Photos of Tiangong-1 hurtling towards Earth are terrifying: Should you worry?

Adjust Comment Print

But the Inter-Agency Space Debris Coordination Committee calculates the odds of a person being hit by whatever is not burned up during re-entry to be 10 million times less than the chance of a person being hit by lightning.

An uncontrolled Chinese space station weighing at least seven tonnes (around 7,000 kg) is set to break up as it hurtles to Earth on or around April 1, the European Space Agency has forecast. Tiangong-1 is unable to make those adjustments. Two Chinese woman astronauts also paid visit to the space station, which was launched as unmanned, in 2012 and 2013.

China is already building another more ambitious space station - Tiangong-2 was launched in 2016 - as well as a lunar base, and is ramping up its space program dramatically.

The likelihood of debris from the defunct space station hitting Italy is 0.2 percent, the agency (ASI) said on Monday after a meeting with the Civil Protection Department, which helps prepare for and manage disasters.

The Guardian reports in a previous report that several space crafts or space stations have come crashing through the atmosphere to Earth without killing or injuring anyone in the past.

Tiangong-1 is moving too fast and too randomly for trackers to narrow it down any more precisely than somewhere between 43 degrees north latitude and 43 degrees south latitude.

More news: Missouri Governor Appoints Cindy Hyde-Smith to Fill Thad Cochran's Senate Seat
More news: Withdrawals continue from Syrian rebels' shrinking Eastern Ghouta enclave
More news: Melania looks untroubled by claims of Trump affairs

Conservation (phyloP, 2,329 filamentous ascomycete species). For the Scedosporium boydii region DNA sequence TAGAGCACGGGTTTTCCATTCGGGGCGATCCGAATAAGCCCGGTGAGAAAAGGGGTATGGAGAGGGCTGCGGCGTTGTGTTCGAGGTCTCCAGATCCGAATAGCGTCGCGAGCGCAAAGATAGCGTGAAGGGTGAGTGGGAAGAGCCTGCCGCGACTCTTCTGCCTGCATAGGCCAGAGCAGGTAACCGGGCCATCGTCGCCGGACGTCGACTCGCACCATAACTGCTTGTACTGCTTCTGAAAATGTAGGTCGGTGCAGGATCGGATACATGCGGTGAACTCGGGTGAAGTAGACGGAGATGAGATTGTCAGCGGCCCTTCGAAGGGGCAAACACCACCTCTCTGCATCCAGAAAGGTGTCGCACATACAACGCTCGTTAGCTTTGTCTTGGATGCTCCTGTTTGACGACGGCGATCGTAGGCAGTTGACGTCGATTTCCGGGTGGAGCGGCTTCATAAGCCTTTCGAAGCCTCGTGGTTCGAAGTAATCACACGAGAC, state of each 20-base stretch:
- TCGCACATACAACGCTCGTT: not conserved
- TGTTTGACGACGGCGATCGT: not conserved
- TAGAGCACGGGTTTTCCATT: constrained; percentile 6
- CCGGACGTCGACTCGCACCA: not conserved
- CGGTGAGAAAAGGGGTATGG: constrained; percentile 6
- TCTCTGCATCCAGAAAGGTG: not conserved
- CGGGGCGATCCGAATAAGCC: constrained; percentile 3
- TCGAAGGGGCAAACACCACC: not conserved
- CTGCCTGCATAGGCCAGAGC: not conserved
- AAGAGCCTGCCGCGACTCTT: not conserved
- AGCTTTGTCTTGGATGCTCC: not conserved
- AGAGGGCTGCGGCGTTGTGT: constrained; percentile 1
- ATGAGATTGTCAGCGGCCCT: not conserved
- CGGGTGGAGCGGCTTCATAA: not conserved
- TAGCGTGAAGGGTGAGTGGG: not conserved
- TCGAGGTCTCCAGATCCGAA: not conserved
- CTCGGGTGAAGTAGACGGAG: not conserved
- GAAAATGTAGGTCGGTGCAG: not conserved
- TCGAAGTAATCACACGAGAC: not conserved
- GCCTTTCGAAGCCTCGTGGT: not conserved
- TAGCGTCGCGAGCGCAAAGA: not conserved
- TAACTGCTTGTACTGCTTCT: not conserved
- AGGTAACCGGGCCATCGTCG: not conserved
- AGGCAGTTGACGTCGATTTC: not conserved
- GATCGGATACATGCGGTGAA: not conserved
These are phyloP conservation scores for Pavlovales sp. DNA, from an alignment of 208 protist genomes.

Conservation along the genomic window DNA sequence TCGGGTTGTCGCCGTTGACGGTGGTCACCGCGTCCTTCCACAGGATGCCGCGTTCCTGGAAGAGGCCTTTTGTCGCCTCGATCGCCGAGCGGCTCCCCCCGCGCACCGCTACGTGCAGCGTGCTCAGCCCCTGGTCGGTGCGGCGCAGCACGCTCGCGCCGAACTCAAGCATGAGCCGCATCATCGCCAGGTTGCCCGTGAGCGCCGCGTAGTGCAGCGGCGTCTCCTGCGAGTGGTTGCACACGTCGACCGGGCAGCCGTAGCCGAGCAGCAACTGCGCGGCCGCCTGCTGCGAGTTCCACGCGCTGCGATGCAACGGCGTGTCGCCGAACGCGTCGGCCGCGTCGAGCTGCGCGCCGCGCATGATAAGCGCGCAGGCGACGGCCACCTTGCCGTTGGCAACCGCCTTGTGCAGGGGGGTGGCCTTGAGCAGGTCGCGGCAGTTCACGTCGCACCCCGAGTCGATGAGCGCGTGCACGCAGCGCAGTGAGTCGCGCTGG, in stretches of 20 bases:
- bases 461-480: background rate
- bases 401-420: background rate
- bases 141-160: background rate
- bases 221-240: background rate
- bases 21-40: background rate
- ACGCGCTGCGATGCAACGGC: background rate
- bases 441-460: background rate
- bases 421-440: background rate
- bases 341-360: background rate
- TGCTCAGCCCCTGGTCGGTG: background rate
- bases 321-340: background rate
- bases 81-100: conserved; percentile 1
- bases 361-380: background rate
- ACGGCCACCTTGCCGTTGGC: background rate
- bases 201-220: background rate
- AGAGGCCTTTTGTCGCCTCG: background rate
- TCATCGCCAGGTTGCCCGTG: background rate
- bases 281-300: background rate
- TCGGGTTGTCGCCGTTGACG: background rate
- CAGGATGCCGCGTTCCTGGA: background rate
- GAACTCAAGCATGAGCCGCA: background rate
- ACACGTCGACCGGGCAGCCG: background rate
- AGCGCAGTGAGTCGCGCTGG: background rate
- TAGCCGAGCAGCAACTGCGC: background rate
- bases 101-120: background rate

Chinas first experimental space lab is expected to fall back to Earth between March 31 and April 4 and should burn up in the atmosphere, space authorities said.

It is due to the Maltese scientists' efforts that for the first time a multi-pixel system has been installed on the Bologna radio telescope to watch the debris fall towards the earth.

"If it happens to be falling in an area where you'll be able to see it, then it should be pretty obvious if you're looking up at the night sky", Parks said.

On its southern band, the debris could fall on cities in Argentina and New Zealand, although the vast majority of the potential surface where debris could land are covered by ocean. "For your safety, do not touch any debris you may find on the ground nor inhale vapors it may emit". "But luckily, most of the Earth is made up of water and it is likely that the Tiangong-1 will end up in a safe unpopulated zone like the Pacific", Prof. There is a variety of variables that could impact the spaceport station influence.

For over a year, scientists have been trying to figure out when Chinese space lab Tiangong-1 is going to plummet back to its home planet.